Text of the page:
In 1982, the Brazilian Air Force arrived on the Alcantara peninsula to build a state-of-the-art satellite launch facility. They displaced some 1,500 Afro-Brazilians from coastal land to inadequate inland villages, leaving many more threatened with displacement. The project was a vast undertaking, and the decades since its 1990 completion have seen it mired in controversy. Constellations of Inequality tells that story, offering a uniquely insightful ethnography of Brazil's inequality politics. Sean T. Mitchell analyzes conflicts over land, ethnoracial identity, mobilization among descendants of escaped slaves, failures and military-civilian conflict in the launch program, and international intrigue. Throughout, he illuminates inequality and political consciousness. How people conceptualize and act upon the unequal conditions in which they find themselves, he shows, is as much a cultural and historical matter a material one.
Deftly broadening our understanding of STS, economic issues, and consciousness on local, national, and global levels, Constellations of Inequality paints a portrait of struggles over race, technology, development, and inequality that will interest a broad spectrum of readers.
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Sean T. Mitchell is assistant professor of anthropology at Rutgers University-Newark.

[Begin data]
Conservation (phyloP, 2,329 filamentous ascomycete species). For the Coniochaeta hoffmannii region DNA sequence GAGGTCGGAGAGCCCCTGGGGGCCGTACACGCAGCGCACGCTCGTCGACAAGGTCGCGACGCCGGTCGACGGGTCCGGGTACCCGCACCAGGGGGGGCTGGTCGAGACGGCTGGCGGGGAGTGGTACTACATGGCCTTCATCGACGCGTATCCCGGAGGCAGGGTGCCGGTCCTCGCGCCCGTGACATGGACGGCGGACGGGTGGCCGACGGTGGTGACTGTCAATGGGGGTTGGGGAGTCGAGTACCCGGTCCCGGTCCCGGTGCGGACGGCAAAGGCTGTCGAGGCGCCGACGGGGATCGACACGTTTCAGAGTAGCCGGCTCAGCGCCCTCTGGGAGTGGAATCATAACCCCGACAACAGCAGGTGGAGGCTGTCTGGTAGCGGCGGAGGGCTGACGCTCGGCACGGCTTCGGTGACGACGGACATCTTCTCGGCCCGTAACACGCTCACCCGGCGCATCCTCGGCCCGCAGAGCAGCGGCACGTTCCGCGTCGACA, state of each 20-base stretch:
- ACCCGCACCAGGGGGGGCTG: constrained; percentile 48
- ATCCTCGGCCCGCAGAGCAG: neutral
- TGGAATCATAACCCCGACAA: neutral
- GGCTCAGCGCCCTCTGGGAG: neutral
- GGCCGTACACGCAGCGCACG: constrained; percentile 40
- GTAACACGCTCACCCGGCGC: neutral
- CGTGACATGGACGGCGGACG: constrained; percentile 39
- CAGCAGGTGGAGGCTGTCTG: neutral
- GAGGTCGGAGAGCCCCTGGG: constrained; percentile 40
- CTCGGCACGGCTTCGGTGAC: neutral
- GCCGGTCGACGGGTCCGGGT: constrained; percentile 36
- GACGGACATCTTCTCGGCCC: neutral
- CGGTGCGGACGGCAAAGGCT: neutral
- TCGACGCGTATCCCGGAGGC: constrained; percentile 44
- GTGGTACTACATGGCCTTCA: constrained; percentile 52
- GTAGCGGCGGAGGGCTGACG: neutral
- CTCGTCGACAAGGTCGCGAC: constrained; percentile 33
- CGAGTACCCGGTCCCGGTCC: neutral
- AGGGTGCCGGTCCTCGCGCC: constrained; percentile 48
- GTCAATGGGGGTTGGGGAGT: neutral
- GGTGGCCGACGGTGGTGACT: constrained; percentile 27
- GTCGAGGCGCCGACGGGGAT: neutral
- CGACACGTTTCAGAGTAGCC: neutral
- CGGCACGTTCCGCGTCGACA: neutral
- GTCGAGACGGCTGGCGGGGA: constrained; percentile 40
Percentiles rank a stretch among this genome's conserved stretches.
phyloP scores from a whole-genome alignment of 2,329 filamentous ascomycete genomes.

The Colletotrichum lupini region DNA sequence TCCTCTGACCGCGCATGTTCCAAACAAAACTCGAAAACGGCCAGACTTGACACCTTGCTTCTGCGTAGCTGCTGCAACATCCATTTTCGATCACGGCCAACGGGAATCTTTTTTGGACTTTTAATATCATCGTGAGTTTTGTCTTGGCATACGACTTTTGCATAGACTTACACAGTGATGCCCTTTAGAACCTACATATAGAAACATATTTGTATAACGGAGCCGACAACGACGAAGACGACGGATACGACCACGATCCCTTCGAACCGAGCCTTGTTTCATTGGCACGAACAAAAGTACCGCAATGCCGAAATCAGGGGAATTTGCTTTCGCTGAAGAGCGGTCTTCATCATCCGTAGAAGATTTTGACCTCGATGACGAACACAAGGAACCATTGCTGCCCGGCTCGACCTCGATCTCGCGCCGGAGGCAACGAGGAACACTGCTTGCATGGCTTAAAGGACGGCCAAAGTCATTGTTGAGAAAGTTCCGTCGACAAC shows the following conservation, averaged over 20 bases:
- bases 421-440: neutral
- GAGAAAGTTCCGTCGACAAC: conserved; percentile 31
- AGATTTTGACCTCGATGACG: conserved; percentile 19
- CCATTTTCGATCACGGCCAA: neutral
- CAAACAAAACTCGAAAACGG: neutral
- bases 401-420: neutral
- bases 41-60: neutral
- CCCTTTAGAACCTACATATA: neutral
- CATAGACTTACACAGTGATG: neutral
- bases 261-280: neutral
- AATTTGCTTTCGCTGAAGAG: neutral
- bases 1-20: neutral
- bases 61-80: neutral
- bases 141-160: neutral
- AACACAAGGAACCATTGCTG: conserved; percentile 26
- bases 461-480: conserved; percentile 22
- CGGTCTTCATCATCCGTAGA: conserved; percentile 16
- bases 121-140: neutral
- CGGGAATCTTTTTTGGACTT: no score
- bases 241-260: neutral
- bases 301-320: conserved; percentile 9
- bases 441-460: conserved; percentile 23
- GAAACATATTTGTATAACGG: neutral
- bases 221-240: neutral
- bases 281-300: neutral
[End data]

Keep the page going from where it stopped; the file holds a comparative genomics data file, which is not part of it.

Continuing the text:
"Mitchell's study of political mobilization in Alc ntara is indispensable reading for both students and specialists. In it he depicts with great historical and regional depth the ethnic, racial, and national mobilization in northern Brazil by agents as diverse as anthropologists, activists, and local authorities. Both analytical and descriptive, his book provides material for reflection about the dilemmas of social inequality Brazilians still encounter today and the widespread dreams and solutions to resolve them. Required reading."--Ant nio S rgio Alfredo Guimar es, University of S o Paulo "Mitchell offers a compelling account of the changing face of inequality in Brazil set against the intriguing story of the state's quixotic effort to launch a space program at the end of the Cold War. The social impasses that followed--between development and exploitation, public and private enterprise, class and race-based struggle--capture, in microcosm, an unfolding national history. They inform an especially acute analysis of the ways in which inequality is made, redressed, and remade, here and everywhere else."--Jean Comaroff, coauthor of The Truth about Crime: Sovereignty, Knowledge, Social Order "Mitchell's wide-ranging but rich and sensitive ethnography dazzles, due in no small part to the author's deft shifts in scale that make clear how race and inequality came together in novel and unsettling ways in Brazil of the Lula years."--John F. Collins, author of Revolt of the Saints
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